Tuesday, March 31, 2009

Drive-In (1977)

Directed by Rodney Amateau. I had never heard of this movie before until I saw it listed on a web site. It's the kind that takes place all in one night and has a lot of characters and jumps back and forth from story to story, while still managing to maintain a central character. George Lucas' "American Graffiti" is best of this genre, and it should be acknowledged that "Drive-In" is not particularly good. Still, for all of its flaws, it is worth seeing.

There are several flaws of "Drive-In." It's not particularly funny and the cast is not notable. Take movies like "Diner," "Dazed and Confused" or again, "American Graffiti" and the casts are full of people who end up becoming big stars either because talented people were attracted to the script, a smart casting director was assigned the project, or the film did well and catapulted the cast to stardom. "Drive-In" has none of this.

However! "Drive-In" is the story of one night at an Austin, Texas drive-in movie theater and could not look cooler. Because of when and where it was made I couldn't have less doubt that it is the true inspiration for the look of Richard Linklater's "Dazed and Confused." That inspiration is summed up by Lisa Lemole or at least the hotpants she wears in the role of Glowie Hudson, as well as the van driven by Billy Milliken who plays Enoch.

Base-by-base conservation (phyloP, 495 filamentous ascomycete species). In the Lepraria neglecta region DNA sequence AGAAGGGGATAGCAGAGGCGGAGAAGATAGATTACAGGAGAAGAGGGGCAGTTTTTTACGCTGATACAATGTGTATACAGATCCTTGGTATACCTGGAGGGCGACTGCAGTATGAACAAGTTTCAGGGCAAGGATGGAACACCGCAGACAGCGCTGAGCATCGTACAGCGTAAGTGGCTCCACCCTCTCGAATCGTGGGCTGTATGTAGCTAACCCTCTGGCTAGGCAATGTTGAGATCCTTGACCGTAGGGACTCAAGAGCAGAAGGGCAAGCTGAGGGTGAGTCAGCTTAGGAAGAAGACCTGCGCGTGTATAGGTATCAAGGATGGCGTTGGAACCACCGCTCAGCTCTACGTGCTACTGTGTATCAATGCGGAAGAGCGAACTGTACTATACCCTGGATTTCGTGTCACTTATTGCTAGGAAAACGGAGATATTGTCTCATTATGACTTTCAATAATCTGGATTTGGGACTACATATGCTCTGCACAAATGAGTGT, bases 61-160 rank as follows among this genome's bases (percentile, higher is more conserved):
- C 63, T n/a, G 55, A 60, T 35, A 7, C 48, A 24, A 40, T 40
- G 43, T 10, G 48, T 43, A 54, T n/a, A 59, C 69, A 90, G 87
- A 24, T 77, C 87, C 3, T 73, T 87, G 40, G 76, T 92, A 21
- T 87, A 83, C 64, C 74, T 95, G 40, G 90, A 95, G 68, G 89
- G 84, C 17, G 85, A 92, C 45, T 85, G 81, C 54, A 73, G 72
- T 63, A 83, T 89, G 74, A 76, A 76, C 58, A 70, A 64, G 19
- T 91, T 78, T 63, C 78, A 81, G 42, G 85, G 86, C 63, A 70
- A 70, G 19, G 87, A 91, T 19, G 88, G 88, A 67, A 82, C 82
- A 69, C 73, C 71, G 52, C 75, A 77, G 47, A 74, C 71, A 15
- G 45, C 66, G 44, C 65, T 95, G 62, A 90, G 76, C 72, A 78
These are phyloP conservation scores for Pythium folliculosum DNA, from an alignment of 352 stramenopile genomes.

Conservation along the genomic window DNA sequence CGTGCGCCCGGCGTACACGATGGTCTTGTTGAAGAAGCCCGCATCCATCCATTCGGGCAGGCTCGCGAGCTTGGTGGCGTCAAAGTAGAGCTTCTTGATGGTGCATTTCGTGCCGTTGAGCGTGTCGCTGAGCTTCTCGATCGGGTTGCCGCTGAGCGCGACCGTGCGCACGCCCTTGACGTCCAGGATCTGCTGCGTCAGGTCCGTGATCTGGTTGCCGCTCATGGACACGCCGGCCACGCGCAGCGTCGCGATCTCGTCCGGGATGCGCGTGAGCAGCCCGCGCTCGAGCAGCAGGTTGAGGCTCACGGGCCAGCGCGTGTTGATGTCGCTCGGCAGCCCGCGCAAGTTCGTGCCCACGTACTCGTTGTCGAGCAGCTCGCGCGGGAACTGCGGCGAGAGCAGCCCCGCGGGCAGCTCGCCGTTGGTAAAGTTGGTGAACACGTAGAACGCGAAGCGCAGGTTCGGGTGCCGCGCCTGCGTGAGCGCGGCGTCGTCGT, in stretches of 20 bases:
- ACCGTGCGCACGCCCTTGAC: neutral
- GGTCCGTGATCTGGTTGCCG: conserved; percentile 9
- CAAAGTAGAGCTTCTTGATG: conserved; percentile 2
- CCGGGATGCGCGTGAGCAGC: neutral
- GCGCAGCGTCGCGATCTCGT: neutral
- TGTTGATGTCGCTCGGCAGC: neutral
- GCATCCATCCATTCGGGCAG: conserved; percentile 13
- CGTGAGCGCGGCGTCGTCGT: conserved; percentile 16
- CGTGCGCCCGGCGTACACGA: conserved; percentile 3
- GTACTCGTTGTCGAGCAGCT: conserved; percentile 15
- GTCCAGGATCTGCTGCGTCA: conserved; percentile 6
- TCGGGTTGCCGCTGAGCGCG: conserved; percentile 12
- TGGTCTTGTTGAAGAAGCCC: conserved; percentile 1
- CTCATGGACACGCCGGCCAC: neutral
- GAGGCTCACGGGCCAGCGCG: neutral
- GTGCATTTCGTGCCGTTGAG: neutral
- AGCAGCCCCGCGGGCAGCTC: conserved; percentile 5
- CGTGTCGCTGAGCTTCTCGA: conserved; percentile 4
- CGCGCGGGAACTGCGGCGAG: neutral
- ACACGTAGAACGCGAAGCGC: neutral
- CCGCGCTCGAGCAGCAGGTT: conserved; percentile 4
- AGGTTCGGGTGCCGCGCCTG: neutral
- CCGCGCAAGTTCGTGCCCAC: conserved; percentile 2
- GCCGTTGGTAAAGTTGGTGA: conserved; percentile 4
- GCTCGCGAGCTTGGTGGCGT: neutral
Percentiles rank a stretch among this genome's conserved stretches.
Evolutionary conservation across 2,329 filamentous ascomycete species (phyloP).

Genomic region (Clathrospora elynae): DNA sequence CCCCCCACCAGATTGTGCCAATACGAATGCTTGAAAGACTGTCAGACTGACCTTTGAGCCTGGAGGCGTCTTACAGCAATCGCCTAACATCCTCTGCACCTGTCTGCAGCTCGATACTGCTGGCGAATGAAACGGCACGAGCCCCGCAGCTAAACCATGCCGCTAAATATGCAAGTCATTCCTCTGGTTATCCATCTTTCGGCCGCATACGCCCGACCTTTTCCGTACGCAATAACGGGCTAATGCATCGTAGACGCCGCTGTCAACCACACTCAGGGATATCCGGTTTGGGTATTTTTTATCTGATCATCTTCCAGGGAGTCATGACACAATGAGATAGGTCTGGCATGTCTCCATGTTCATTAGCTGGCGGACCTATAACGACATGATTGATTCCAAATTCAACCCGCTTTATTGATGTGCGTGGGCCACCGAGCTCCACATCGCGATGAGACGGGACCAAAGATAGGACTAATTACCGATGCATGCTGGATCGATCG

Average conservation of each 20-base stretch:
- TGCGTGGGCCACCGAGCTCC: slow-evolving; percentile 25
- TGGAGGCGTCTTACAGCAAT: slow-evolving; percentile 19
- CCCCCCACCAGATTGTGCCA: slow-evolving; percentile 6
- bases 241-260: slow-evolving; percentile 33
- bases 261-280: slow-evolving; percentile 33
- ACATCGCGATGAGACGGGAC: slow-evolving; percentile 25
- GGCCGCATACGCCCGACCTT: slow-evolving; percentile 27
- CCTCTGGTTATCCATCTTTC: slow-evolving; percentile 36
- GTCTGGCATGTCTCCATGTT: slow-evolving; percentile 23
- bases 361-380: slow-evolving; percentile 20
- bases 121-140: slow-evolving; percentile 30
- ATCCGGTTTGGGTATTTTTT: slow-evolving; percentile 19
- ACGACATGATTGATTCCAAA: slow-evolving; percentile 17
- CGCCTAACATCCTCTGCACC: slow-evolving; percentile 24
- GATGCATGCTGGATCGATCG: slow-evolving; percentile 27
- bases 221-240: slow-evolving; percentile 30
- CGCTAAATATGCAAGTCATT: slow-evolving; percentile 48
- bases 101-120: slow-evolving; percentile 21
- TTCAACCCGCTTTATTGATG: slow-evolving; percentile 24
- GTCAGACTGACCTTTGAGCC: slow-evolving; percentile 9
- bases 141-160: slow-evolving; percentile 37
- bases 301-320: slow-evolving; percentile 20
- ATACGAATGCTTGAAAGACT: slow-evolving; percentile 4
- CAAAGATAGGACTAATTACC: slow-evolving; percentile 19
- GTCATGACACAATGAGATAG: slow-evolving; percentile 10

Milliken is a decent actor but this performance is frustrating. With creativity and skill the role of Enoch could have been Milliken's Jeff Spicoli, but Milliken is no Sean Penn, and this movie predates "Fast Times," robbing Milliken of the opportunity to even understand the potential of a role like this. Consequentially, regardless of some talent Milliken ended up with a career as a film crew member after this. Instead, Gary Lee Cavagnaro (as "Little Bit") has the funniest, most professional performance in "Drive-In," but he ended up doing even less in the movies, though you are more likely to recognize him because he played the fat kid, Engelberg, in "The Bad News Bears."

"Drive-In" is short on laughs but long on style and charm, unlike similar flicks of its time, say, 1979's "Van Nuys Blvd." which tries to update "American Graffiti" but is just a mess. "Drive-In" is a rare movie mostly because nobody really wants to see it, but if you like this kind of thing, definitely seek it out.

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